Oscar Vault Monday – Who’s Afraid of Virginia Woolf?, 1966 (dir. Mike Nichols)
I saw this for the first time about a month ago during TCM’s Summer Under The Stars and I was completely blown away by it. It’s compelling and perfectly shot, featuring some truly exquisite black-and-white cinematography. It sinks its hooks into you from the very beginning and doesn’t let up for a minute, ending with one of the most simultaneously heartbreaking and tender finales in cinematic history. It also features one of the greatest on-screen, as well as off-screen, couples, Elizabeth Taylor and Richard Burton, in some of their greatest work. It was nominated for thirteen Academy Awards, winning five: Best Sound, Best Adapted Screenplay, Best Score, Best Film Editing, Best B&W Costume Design (won), Best B&W Cinematography (won), Best B&W Art Direction (won), Best Supporting Actress Sandy Dennis (won), Best Supporting Actor George Segal, Best Actress Elizabeth Taylor (won), Best Actor Richard Burton, Best Director Mike Nichols and Best Picture. It was up against The Sand Pebbles, Alfie, The Russians Are Coming! The Russians Are Coming! and winner A Man For All Seasons.
I will admit I still haven’t seen A Man For All Seasons. Actually, it’s the only one of the five nominees from that year that I haven’t seen. But it’s really hard for me to imagine that it is a better film than Who’s Afraid of Virginia Woolf? I think this film is one of the greatest films I’ve ever seen. Everything about it is pitch-perfect and it resonates as much today as it did over forty years ago.
Elizabeth Taylor’s win for Best Actress for her performance as Martha in this film makes my Top Five list of most-deserved acting Oscars of all time. She kills it in this film. She attacks this role such astounding ferocity, with everything she has and the result is the finest performance of her career, and one of the finest performances captured on film ever. I’d always really love Elizabeth Taylor, but I never thought of her as a great actress. A good actress, sure, with lots of screen presence. But after I saw this film I realized she’s the real deal. It makes me want to go back and watch her other films more carefully and see what I missed, because clearly she is a far greater actress than she’s ever given credit for being. This was the performance of a lifetime, and maybe the greatest performance of the sixties, let alone one of the greatest of all time.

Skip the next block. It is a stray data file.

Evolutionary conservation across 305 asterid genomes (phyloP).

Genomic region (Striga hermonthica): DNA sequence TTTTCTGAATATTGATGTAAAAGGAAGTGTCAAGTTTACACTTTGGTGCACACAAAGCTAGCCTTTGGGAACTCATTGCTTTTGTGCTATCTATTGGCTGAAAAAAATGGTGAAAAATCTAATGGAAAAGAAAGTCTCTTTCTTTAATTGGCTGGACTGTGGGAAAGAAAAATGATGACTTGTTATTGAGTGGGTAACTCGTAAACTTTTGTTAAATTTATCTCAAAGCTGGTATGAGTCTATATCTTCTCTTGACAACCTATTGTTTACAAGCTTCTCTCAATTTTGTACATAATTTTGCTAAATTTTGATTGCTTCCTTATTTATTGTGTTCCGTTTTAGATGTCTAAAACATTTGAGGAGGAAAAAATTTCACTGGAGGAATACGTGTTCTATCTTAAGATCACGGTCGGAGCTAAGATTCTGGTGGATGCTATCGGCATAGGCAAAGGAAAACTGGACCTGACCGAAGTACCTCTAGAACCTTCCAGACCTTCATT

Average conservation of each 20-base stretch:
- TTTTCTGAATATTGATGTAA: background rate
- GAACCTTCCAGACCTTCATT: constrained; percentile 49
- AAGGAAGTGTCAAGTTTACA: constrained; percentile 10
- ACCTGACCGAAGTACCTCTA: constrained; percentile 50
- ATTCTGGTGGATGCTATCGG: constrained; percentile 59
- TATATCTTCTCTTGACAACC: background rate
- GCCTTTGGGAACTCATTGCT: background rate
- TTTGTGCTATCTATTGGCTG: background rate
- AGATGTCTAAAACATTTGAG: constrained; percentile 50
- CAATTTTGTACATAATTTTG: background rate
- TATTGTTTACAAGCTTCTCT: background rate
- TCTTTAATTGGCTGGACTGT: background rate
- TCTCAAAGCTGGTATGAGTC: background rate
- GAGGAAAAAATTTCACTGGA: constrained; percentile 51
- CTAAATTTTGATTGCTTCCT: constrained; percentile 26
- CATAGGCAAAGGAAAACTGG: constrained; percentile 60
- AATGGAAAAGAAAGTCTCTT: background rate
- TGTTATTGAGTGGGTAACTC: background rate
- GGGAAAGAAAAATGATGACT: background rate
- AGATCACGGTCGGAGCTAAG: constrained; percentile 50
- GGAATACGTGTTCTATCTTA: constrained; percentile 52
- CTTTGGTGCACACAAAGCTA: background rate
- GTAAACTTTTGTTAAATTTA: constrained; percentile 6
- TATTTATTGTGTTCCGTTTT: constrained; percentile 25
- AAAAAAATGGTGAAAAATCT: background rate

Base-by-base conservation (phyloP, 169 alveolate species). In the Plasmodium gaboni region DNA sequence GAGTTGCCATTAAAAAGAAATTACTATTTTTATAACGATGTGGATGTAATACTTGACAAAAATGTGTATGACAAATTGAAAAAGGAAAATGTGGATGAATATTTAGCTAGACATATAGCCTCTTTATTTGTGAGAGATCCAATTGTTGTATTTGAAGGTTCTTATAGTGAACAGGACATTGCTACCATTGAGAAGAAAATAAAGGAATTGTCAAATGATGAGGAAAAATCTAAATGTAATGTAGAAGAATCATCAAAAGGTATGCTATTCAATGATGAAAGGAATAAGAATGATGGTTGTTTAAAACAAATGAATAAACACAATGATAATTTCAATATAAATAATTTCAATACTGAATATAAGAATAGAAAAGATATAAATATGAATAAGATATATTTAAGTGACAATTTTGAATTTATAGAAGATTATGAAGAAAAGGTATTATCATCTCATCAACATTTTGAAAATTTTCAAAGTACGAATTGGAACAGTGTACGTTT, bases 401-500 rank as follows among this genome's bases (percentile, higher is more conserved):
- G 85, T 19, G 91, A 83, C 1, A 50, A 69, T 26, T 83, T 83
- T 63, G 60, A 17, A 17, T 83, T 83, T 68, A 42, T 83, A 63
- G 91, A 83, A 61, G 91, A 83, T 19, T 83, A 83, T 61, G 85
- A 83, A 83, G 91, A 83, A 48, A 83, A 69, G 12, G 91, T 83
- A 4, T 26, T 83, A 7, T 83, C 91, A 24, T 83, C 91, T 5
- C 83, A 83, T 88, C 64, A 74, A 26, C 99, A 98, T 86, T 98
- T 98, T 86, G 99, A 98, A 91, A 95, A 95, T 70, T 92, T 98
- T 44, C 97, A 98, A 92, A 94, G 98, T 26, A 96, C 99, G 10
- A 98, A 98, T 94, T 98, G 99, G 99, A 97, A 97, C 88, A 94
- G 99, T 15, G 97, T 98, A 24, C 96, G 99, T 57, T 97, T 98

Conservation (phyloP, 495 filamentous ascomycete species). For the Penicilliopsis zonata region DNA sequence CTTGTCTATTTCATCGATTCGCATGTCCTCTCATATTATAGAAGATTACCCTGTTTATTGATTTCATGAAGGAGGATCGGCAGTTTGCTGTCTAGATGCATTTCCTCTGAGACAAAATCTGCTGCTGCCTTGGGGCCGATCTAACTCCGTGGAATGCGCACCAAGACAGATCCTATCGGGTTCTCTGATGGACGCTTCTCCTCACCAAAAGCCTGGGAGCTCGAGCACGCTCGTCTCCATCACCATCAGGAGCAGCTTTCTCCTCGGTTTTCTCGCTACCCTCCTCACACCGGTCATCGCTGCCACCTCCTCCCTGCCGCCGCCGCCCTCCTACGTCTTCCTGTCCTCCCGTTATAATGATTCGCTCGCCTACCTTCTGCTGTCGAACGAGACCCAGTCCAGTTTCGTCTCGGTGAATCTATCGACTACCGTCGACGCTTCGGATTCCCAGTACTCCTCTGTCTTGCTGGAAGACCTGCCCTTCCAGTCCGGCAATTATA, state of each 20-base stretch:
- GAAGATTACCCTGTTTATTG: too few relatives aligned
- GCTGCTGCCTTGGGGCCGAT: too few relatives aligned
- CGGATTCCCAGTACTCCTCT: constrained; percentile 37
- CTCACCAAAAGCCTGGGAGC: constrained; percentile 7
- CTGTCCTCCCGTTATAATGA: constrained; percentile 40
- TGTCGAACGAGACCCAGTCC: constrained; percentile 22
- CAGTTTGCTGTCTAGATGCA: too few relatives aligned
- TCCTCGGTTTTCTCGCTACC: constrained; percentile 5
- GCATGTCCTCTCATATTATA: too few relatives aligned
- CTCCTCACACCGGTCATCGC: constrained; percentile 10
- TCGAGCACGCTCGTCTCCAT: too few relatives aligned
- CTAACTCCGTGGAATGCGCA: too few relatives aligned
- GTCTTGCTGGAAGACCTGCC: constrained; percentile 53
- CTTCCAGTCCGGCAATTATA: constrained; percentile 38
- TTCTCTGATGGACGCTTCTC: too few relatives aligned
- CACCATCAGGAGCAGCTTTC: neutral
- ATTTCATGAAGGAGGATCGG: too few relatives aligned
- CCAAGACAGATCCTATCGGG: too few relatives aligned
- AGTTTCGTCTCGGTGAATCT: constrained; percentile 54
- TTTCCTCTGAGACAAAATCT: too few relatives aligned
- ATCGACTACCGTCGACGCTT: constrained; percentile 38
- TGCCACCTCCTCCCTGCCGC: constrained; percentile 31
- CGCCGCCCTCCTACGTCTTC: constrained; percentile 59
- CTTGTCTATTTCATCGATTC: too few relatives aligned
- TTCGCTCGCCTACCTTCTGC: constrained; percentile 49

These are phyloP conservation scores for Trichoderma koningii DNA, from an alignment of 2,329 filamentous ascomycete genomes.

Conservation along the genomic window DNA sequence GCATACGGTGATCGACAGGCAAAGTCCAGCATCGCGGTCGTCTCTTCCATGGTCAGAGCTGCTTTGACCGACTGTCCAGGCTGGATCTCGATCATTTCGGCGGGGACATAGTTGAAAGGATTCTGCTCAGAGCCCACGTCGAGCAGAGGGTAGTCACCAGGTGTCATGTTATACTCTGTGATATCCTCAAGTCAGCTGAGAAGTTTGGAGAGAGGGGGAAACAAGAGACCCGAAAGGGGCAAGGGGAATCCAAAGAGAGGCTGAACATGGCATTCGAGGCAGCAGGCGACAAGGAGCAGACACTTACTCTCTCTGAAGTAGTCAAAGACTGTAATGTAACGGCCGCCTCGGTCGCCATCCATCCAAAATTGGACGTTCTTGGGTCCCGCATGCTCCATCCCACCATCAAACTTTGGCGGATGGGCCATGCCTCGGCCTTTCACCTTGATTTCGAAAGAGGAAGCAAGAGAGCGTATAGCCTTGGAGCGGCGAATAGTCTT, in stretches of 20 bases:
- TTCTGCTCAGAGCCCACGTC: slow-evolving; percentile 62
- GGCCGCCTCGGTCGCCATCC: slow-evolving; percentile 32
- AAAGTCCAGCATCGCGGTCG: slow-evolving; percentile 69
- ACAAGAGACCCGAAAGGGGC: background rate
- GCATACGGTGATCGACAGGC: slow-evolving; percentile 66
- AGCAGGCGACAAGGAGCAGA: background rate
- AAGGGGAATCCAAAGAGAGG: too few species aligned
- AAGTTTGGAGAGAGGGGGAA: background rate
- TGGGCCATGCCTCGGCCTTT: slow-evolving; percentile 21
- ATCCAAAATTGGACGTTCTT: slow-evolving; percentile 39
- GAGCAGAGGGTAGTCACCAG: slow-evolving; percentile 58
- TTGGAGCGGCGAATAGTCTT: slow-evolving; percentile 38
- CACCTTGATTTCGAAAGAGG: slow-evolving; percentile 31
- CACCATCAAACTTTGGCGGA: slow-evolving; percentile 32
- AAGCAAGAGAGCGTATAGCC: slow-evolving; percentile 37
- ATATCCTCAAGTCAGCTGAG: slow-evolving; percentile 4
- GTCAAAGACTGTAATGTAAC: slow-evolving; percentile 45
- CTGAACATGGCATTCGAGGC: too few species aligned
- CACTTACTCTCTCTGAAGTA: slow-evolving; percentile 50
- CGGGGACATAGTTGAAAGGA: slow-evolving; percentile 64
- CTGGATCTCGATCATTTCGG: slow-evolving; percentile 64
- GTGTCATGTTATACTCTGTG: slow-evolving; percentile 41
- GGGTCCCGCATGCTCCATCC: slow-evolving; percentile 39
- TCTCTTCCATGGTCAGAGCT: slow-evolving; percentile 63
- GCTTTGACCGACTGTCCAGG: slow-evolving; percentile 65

Poor Richard Burton. One of the greatest actors to ever grace the stage and screen and he never won one freaking Oscar. He was nominated for a whopping seven Academy Awards, but never won and died before they could give even give him an honorary Oscar. I haven’t seen all of the performances he was nominated for and, like I said, I haven’t seen A Man For All Seasons, so I don’t know why Paul Scofield beat him. But I can say out of the other four performances that were nominated, Burton was definitely the best. I read recently that he had absolutely no training. How amazing, that he was so great, had such great screen presence and that voice, my God, that voice, all of it his own. It boggles the mind.
I loved Sandy Dennis as Honey. She was perfectly cast in this role. Equal parts bubbly, giggly drunk and equal parts somber and haunting. She more than held her own against the rest of the cast as well. What I loved so much about it is, even though her character is drunk throughout the whole film, there is this ever-present gravity to her character, this sorrow. A lot of it is in Dennis’ eyes and you all know how much I love performances that fully utilize eyes to convey emotion.
I was shocked when I saw the George Segal was in this, because I mostly think of him as the bumbling dad/CEO in the 90s sitcom Just Shoot Me! but he was fabulous in this. Such great range and such report with his fellow actors. He lost to Walter Matthau in The Fortune Cookie, which I have seen. To be honest, I don’t understand Matthau’s win in that film. It’s maybe the only Billy Wilder movie I’ve seen that I didn’t really care for, and as much as I like Matthau, I didn’t think his performance was all that stellar. Conversely, I thought Segal was phenomenal in this. All the performances, really, are phenomenal.
This film reminded me a lot of another Nichols film that I love, 2004’s Closer, which is also an adaptation of a stage play starring two men and two women. Both films are filled with fabulous tour-de-force performances from their casts and I highly recommend them both.
If you’re interested in buying the film, you can do so here.
Posted on September 20, 2010, in Oscar Vault Monday and tagged 1966, Elizabeth Taylor, George Segal, Mike Nichols, Oscar Vault Monday, Richard Burton, Sandy Dennis, Who's Afraid of Virginia Woolf?. Bookmark the permalink. 8 Comments.